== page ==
The Works of William Robertson: To which is Prefixed an Account of His Life and Writings of the Author, Volume 2

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Longman, Brown, Green & Longmans, 1851 - America
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Page 217 - Mary's sufferings exceed, both in degree and in duration, those tragical distresses which fancy has feigned to excite sorrow and commiseration ; and while we survey them, we are apt altogether to forget her frailties, we think of her faults with less indignation, and approve of our tears, as if they were shed for a person who had attained much nearer to pure vjrtue.
Page 395 - I have shown Your Honour's letter unto the Lord James, Lord Morton, Lord Lidington ; they wish as Your Honour doth, that she might be stayed yet for a space, and if it were not for their obedience sake, some of them care not tho
Page 212 - is not worthy the joys of heaven, which repines because the body must endure the stroke of the executioner; and though I did not expect that the Queen of England would set the first example of violating the sacred, person of a sovereign prince, I willingly submit to that which Providence has decreed to be my lot...
Page 175 - That if any rebellion shall be excited in the kingdom, or any thing attempted to the hurt of her majesty's person, by or for any person pretending a title to the crown, the queen shall empower twentyfour persons, by a commission under the great seal, to examine into, and pass sentence upon such offences ; and after judgment given, a proclamation...
Page 216 - Tmpatient of contradiction; because she had been accustomed from her infancy to be treated as a queen. No stranger, on some occasions, to dissimulation; which, in that perfidious court where she received her education, was reckoned among the necessary arts of government.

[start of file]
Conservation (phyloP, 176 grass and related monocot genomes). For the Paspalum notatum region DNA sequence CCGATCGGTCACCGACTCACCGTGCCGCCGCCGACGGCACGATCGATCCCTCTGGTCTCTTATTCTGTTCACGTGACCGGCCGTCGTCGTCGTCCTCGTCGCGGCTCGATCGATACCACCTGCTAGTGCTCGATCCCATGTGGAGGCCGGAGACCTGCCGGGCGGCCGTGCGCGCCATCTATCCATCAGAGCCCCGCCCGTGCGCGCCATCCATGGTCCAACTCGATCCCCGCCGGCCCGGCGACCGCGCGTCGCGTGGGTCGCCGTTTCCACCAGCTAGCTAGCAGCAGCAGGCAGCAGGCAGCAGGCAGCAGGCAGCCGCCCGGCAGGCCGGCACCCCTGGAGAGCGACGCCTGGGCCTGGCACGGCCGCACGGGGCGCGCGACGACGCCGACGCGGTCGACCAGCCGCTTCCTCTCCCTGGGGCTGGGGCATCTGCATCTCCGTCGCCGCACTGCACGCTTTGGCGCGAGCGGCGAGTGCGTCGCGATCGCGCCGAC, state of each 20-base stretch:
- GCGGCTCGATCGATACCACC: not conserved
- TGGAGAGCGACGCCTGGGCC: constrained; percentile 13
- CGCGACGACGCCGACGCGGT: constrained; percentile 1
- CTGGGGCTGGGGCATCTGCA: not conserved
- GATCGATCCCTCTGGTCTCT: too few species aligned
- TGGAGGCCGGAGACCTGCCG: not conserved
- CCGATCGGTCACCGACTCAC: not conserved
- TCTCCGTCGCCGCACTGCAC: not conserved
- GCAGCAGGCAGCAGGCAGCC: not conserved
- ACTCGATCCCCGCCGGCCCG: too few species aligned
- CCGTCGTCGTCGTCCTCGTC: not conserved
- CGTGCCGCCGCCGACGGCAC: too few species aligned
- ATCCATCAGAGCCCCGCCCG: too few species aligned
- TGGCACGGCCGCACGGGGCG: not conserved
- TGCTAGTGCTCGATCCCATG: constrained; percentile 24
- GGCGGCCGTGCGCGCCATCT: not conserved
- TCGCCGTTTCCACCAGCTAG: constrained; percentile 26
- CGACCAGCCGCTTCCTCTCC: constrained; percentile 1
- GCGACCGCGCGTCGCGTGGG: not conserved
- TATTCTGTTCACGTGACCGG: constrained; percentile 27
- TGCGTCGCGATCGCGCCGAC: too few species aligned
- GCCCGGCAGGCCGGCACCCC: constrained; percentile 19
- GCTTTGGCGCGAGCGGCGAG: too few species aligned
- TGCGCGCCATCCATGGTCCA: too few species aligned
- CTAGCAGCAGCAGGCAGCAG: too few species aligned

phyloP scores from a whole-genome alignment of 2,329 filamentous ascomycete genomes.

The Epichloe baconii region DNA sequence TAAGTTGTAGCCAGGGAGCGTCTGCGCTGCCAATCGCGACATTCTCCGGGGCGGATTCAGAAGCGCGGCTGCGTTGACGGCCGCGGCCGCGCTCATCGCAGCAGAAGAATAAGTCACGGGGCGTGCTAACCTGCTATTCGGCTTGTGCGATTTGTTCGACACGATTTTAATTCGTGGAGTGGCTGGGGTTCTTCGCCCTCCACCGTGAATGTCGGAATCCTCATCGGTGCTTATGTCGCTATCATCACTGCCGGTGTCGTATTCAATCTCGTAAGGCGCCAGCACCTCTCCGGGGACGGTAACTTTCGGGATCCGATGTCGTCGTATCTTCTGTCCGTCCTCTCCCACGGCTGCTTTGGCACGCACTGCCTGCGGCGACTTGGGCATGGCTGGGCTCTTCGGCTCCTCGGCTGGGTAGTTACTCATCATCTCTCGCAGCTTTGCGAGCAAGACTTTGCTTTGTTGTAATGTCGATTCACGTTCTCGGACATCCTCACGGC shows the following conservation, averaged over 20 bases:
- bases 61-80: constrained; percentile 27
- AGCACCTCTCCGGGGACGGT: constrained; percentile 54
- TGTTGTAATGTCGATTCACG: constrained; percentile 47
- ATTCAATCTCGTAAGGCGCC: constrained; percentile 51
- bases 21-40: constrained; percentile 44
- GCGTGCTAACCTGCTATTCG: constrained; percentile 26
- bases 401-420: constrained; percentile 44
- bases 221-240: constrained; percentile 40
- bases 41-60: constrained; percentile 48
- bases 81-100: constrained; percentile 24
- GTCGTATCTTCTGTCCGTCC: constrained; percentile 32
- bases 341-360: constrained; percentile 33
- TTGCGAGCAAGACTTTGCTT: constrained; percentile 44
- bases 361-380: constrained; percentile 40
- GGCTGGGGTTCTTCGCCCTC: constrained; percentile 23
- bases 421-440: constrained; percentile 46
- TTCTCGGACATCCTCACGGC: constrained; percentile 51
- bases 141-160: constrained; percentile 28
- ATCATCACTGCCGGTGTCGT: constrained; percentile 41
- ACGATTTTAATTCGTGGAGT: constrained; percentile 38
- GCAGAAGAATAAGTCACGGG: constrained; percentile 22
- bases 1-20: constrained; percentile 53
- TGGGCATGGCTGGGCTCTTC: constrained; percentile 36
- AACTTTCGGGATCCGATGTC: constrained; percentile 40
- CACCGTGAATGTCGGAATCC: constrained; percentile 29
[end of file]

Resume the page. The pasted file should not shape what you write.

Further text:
Page 217 - She danced, she walked, and rode with equal grace. Her taste for music was just, and she both sung and played upon the lute with uncommon skill. Towards the end of her life, long confinement, and the coldness of the houses in which she had been imprisoned, brought on a rheumatism, which often deprived her of the use of her limbs. No man, says Brantome, ever beheld her person without admiration and love, or will read her history without sorrow.
Page 267 - The rest of James's subjects, in order to avoid suspicion, or to gain his favour, contended who should be most forward to execute his vengeance. A convention of estates being called, pronounced the late insurrection to be high treason ; ordained every minister to subscribe a declaration of his submission to the king's jurisdiction, in all matters civil and criminal...
Page 314 - James acquired such an immense accession of wealth, of power, and of splendour, that the nobles, astonished and intimidated, thought it vain to struggle for privileges which they were now unable to defend. Nor was it from fear alone that they submitted to the yoke : James, partial to his countrymen, and willing that they should partake in his good fortune, loaded them with riches and honours ; and the hope of his favour concurred with the dread of his power, in taming their fierce and independent...
Page 106 - Ballanden, his servant, holding up the other oxter (armpit) from the abbey to the parish kirk, and, by the said Richard and another servant, lifted up to the pulpit where he behoved to lean at his first entry ; but ere he had done with his sermon, he was so active and vigorous that he was like to ding the pulpit in blads (splinters) and fly out of it.
Page 213 - She wrote her testament with her own hand. Her money, her jewels, and her clothes, she distributed among her servants, according to their rank, or merit. She wrote a short letter to the king of France, and another to the duke of Guise, full of tender but magnanimous sentiments, and recommended her soul to their prayers, and her afflicted servants to their protection. At supper she ate temperately, as usual, and conversed not only with ease, but with cheerfulness; she drank to every one of her servants,...

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